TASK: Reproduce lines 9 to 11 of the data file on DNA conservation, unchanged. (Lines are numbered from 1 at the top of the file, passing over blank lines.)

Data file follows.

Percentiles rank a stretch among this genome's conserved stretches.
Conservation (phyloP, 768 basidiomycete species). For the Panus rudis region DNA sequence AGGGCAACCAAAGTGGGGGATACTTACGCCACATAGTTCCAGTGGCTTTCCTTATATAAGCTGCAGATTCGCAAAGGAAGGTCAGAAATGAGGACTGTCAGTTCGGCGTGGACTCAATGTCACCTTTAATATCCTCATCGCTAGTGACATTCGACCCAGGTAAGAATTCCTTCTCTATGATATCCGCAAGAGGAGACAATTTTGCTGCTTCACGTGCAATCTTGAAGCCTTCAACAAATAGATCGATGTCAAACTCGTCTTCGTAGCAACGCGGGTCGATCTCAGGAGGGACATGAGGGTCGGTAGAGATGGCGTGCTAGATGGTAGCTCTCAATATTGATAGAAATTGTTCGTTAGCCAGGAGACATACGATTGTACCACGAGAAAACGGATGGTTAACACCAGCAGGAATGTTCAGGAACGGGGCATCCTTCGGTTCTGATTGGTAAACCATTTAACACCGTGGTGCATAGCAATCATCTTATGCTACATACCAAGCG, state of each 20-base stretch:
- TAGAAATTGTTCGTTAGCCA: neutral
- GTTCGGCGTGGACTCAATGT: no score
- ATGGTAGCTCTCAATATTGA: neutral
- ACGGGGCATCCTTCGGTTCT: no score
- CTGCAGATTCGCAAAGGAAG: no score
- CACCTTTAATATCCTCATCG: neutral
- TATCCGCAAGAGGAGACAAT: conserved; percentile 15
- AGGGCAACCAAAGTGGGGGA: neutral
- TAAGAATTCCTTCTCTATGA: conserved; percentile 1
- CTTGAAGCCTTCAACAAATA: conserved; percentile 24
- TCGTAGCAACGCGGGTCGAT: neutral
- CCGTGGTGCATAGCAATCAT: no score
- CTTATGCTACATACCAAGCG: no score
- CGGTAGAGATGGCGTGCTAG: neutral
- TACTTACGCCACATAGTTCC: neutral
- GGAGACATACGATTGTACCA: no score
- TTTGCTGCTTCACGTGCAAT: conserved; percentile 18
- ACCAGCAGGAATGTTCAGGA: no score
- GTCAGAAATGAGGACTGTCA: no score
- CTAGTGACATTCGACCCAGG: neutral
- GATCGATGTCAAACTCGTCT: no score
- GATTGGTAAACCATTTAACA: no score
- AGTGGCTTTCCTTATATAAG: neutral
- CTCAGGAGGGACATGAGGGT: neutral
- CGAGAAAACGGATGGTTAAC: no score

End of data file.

- TATCCGCAAGAGGAGACAAT: conserved; percentile 15
- AGGGCAACCAAAGTGGGGGA: neutral
- TAAGAATTCCTTCTCTATGA: conserved; percentile 1